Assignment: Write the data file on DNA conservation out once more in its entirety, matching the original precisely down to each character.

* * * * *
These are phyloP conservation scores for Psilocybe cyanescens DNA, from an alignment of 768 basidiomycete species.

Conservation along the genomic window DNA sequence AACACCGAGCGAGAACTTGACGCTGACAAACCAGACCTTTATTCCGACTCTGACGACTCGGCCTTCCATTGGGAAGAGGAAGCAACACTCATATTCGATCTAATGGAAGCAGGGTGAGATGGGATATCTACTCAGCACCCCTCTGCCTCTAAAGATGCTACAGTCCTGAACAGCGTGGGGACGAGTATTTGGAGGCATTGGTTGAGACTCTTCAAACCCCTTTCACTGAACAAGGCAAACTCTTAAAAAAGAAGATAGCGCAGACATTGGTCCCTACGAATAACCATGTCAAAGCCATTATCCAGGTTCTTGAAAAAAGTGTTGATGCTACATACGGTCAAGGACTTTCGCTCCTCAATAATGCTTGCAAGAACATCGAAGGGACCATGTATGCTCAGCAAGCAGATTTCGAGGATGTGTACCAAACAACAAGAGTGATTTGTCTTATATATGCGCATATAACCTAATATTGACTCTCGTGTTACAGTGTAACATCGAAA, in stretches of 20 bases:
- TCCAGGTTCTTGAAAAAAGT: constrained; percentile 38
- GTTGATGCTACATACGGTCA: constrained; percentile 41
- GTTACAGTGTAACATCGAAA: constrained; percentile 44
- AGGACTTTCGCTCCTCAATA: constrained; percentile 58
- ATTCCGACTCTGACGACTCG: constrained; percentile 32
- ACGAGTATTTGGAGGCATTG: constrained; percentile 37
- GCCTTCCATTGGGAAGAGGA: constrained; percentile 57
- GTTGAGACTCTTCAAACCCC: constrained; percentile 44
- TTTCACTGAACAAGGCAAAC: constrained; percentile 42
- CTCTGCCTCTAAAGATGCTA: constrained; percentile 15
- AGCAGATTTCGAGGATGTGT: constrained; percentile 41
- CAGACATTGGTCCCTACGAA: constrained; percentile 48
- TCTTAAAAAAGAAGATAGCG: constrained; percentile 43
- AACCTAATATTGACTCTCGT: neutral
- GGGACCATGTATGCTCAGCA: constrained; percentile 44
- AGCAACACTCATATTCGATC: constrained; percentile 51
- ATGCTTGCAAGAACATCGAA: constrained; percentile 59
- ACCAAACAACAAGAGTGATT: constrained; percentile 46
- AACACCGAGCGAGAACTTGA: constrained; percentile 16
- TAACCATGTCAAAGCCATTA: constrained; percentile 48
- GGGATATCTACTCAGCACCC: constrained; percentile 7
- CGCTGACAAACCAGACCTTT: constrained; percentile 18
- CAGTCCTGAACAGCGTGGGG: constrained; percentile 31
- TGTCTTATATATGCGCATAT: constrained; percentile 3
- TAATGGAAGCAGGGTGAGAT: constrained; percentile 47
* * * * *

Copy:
These are phyloP conservation scores for Psilocybe cyanescens DNA, from an alignment of 768 basidiomycete species.

Conservation along the genomic window DNA sequence AACACCGAGCGAGAACTTGACGCTGACAAACCAGACCTTTATTCCGACTCTGACGACTCGGCCTTCCATTGGGAAGAGGAAGCAACACTCATATTCGATCTAATGGAAGCAGGGTGAGATGGGATATCTACTCAGCACCCCTCTGCCTCTAAAGATGCTACAGTCCTGAACAGCGTGGGGACGAGTATTTGGAGGCATTGGTTGAGACTCTTCAAACCCCTTTCACTGAACAAGGCAAACTCTTAAAAAAGAAGATAGCGCAGACATTGGTCCCTACGAATAACCATGTCAAAGCCATTATCCAGGTTCTTGAAAAAAGTGTTGATGCTACATACGGTCAAGGACTTTCGCTCCTCAATAATGCTTGCAAGAACATCGAAGGGACCATGTATGCTCAGCAAGCAGATTTCGAGGATGTGTACCAAACAACAAGAGTGATTTGTCTTATATATGCGCATATAACCTAATATTGACTCTCGTGTTACAGTGTAACATCGAAA, in stretches of 20 bases:
- TCCAGGTTCTTGAAAAAAGT: constrained; percentile 38
- GTTGATGCTACATACGGTCA: constrained; percentile 41
- GTTACAGTGTAACATCGAAA: constrained; percentile 44
- AGGACTTTCGCTCCTCAATA: constrained; percentile 58
- ATTCCGACTCTGACGACTCG: constrained; percentile 32
- ACGAGTATTTGGAGGCATTG: constrained; percentile 37
- GCCTTCCATTGGGAAGAGGA: constrained; percentile 57
- GTTGAGACTCTTCAAACCCC: constrained; percentile 44
- TTTCACTGAACAAGGCAAAC: constrained; percentile 42
- CTCTGCCTCTAAAGATGCTA: constrained; percentile 15
- AGCAGATTTCGAGGATGTGT: constrained; percentile 41
- CAGACATTGGTCCCTACGAA: constrained; percentile 48
- TCTTAAAAAAGAAGATAGCG: constrained; percentile 43
- AACCTAATATTGACTCTCGT: neutral
- GGGACCATGTATGCTCAGCA: constrained; percentile 44
- AGCAACACTCATATTCGATC: constrained; percentile 51
- ATGCTTGCAAGAACATCGAA: constrained; percentile 59
- ACCAAACAACAAGAGTGATT: constrained; percentile 46
- AACACCGAGCGAGAACTTGA: constrained; percentile 16
- TAACCATGTCAAAGCCATTA: constrained; percentile 48
- GGGATATCTACTCAGCACCC: constrained; percentile 7
- CGCTGACAAACCAGACCTTT: constrained; percentile 18
- CAGTCCTGAACAGCGTGGGG: constrained; percentile 31
- TGTCTTATATATGCGCATAT: constrained; percentile 3
- TAATGGAAGCAGGGTGAGAT: constrained; percentile 47